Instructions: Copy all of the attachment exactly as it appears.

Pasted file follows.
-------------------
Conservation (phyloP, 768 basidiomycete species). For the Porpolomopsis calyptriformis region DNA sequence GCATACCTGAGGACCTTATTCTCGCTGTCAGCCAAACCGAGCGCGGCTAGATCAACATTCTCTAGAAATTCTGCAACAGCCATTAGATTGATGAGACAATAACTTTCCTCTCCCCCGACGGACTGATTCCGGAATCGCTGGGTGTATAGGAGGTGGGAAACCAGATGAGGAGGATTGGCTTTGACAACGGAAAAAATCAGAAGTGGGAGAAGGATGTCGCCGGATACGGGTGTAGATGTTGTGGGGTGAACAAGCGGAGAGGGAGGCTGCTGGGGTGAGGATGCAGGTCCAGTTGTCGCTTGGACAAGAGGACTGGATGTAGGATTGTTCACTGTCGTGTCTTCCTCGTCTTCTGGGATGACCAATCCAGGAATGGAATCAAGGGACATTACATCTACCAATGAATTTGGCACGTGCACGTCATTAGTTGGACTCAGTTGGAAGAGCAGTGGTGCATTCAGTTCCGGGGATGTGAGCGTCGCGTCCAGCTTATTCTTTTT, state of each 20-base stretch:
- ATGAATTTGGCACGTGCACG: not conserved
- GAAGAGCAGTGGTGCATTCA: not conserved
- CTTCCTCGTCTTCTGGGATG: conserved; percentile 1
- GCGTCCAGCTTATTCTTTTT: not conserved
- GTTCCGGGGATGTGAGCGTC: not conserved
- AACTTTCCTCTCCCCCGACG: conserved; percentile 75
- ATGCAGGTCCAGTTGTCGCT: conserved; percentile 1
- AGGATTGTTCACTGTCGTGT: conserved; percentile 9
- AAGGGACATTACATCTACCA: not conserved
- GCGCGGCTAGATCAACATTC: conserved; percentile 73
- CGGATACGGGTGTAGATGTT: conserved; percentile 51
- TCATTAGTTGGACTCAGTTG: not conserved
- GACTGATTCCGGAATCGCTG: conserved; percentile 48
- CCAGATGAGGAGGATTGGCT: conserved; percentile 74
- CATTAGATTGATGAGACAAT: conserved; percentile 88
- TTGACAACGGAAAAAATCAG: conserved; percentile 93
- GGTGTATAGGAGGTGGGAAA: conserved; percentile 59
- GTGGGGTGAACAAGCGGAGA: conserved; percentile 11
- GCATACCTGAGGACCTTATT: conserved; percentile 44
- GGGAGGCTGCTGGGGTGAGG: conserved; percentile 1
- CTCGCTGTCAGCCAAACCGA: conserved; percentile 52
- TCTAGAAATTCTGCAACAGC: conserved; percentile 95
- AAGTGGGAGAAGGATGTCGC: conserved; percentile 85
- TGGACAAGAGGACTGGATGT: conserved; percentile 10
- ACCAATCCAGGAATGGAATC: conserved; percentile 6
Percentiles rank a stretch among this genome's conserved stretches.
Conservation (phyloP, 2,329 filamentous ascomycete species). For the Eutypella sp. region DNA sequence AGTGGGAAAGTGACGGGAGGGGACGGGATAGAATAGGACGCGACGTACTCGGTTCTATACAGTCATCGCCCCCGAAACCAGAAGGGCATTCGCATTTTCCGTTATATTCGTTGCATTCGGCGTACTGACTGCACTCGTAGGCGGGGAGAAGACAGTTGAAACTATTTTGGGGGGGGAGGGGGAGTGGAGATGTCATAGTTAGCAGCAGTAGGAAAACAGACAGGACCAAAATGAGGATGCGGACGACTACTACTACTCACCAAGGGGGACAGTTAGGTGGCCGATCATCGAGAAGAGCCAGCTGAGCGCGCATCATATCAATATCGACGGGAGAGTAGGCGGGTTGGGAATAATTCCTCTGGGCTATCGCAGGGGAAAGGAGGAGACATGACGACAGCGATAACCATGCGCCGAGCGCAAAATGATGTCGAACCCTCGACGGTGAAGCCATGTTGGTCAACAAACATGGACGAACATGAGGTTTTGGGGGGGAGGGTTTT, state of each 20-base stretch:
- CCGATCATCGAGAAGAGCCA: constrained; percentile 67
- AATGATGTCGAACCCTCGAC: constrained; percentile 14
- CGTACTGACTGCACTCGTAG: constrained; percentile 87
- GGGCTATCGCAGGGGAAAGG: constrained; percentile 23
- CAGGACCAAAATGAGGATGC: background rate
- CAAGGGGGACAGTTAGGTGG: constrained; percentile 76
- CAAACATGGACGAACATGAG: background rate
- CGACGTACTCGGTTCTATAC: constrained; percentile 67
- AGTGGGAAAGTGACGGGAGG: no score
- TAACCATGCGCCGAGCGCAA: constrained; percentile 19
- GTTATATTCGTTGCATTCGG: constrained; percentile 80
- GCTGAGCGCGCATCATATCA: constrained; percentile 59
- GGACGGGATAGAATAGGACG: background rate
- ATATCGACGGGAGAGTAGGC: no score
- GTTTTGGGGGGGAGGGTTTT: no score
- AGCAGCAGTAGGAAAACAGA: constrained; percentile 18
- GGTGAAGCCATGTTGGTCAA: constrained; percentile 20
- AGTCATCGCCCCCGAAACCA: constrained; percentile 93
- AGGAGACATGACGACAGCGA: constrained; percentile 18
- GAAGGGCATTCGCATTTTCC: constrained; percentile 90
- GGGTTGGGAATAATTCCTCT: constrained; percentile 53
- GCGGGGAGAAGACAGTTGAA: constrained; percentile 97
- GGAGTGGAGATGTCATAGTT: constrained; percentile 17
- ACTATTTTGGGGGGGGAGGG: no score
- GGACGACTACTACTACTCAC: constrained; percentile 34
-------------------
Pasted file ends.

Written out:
Conservation (phyloP, 768 basidiomycete species). For the Porpolomopsis calyptriformis region DNA sequence GCATACCTGAGGACCTTATTCTCGCTGTCAGCCAAACCGAGCGCGGCTAGATCAACATTCTCTAGAAATTCTGCAACAGCCATTAGATTGATGAGACAATAACTTTCCTCTCCCCCGACGGACTGATTCCGGAATCGCTGGGTGTATAGGAGGTGGGAAACCAGATGAGGAGGATTGGCTTTGACAACGGAAAAAATCAGAAGTGGGAGAAGGATGTCGCCGGATACGGGTGTAGATGTTGTGGGGTGAACAAGCGGAGAGGGAGGCTGCTGGGGTGAGGATGCAGGTCCAGTTGTCGCTTGGACAAGAGGACTGGATGTAGGATTGTTCACTGTCGTGTCTTCCTCGTCTTCTGGGATGACCAATCCAGGAATGGAATCAAGGGACATTACATCTACCAATGAATTTGGCACGTGCACGTCATTAGTTGGACTCAGTTGGAAGAGCAGTGGTGCATTCAGTTCCGGGGATGTGAGCGTCGCGTCCAGCTTATTCTTTTT, state of each 20-base stretch:
- ATGAATTTGGCACGTGCACG: not conserved
- GAAGAGCAGTGGTGCATTCA: not conserved
- CTTCCTCGTCTTCTGGGATG: conserved; percentile 1
- GCGTCCAGCTTATTCTTTTT: not conserved
- GTTCCGGGGATGTGAGCGTC: not conserved
- AACTTTCCTCTCCCCCGACG: conserved; percentile 75
- ATGCAGGTCCAGTTGTCGCT: conserved; percentile 1
- AGGATTGTTCACTGTCGTGT: conserved; percentile 9
- AAGGGACATTACATCTACCA: not conserved
- GCGCGGCTAGATCAACATTC: conserved; percentile 73
- CGGATACGGGTGTAGATGTT: conserved; percentile 51
- TCATTAGTTGGACTCAGTTG: not conserved
- GACTGATTCCGGAATCGCTG: conserved; percentile 48
- CCAGATGAGGAGGATTGGCT: conserved; percentile 74
- CATTAGATTGATGAGACAAT: conserved; percentile 88
- TTGACAACGGAAAAAATCAG: conserved; percentile 93
- GGTGTATAGGAGGTGGGAAA: conserved; percentile 59
- GTGGGGTGAACAAGCGGAGA: conserved; percentile 11
- GCATACCTGAGGACCTTATT: conserved; percentile 44
- GGGAGGCTGCTGGGGTGAGG: conserved; percentile 1
- CTCGCTGTCAGCCAAACCGA: conserved; percentile 52
- TCTAGAAATTCTGCAACAGC: conserved; percentile 95
- AAGTGGGAGAAGGATGTCGC: conserved; percentile 85
- TGGACAAGAGGACTGGATGT: conserved; percentile 10
- ACCAATCCAGGAATGGAATC: conserved; percentile 6
Percentiles rank a stretch among this genome's conserved stretches.
Conservation (phyloP, 2,329 filamentous ascomycete species). For the Eutypella sp. region DNA sequence AGTGGGAAAGTGACGGGAGGGGACGGGATAGAATAGGACGCGACGTACTCGGTTCTATACAGTCATCGCCCCCGAAACCAGAAGGGCATTCGCATTTTCCGTTATATTCGTTGCATTCGGCGTACTGACTGCACTCGTAGGCGGGGAGAAGACAGTTGAAACTATTTTGGGGGGGGAGGGGGAGTGGAGATGTCATAGTTAGCAGCAGTAGGAAAACAGACAGGACCAAAATGAGGATGCGGACGACTACTACTACTCACCAAGGGGGACAGTTAGGTGGCCGATCATCGAGAAGAGCCAGCTGAGCGCGCATCATATCAATATCGACGGGAGAGTAGGCGGGTTGGGAATAATTCCTCTGGGCTATCGCAGGGGAAAGGAGGAGACATGACGACAGCGATAACCATGCGCCGAGCGCAAAATGATGTCGAACCCTCGACGGTGAAGCCATGTTGGTCAACAAACATGGACGAACATGAGGTTTTGGGGGGGAGGGTTTT, state of each 20-base stretch:
- CCGATCATCGAGAAGAGCCA: constrained; percentile 67
- AATGATGTCGAACCCTCGAC: constrained; percentile 14
- CGTACTGACTGCACTCGTAG: constrained; percentile 87
- GGGCTATCGCAGGGGAAAGG: constrained; percentile 23
- CAGGACCAAAATGAGGATGC: background rate
- CAAGGGGGACAGTTAGGTGG: constrained; percentile 76
- CAAACATGGACGAACATGAG: background rate
- CGACGTACTCGGTTCTATAC: constrained; percentile 67
- AGTGGGAAAGTGACGGGAGG: no score
- TAACCATGCGCCGAGCGCAA: constrained; percentile 19
- GTTATATTCGTTGCATTCGG: constrained; percentile 80
- GCTGAGCGCGCATCATATCA: constrained; percentile 59
- GGACGGGATAGAATAGGACG: background rate
- ATATCGACGGGAGAGTAGGC: no score
- GTTTTGGGGGGGAGGGTTTT: no score
- AGCAGCAGTAGGAAAACAGA: constrained; percentile 18
- GGTGAAGCCATGTTGGTCAA: constrained; percentile 20
- AGTCATCGCCCCCGAAACCA: constrained; percentile 93
- AGGAGACATGACGACAGCGA: constrained; percentile 18
- GAAGGGCATTCGCATTTTCC: constrained; percentile 90
- GGGTTGGGAATAATTCCTCT: constrained; percentile 53
- GCGGGGAGAAGACAGTTGAA: constrained; percentile 97
- GGAGTGGAGATGTCATAGTT: constrained; percentile 17
- ACTATTTTGGGGGGGGAGGG: no score
- GGACGACTACTACTACTCAC: constrained; percentile 34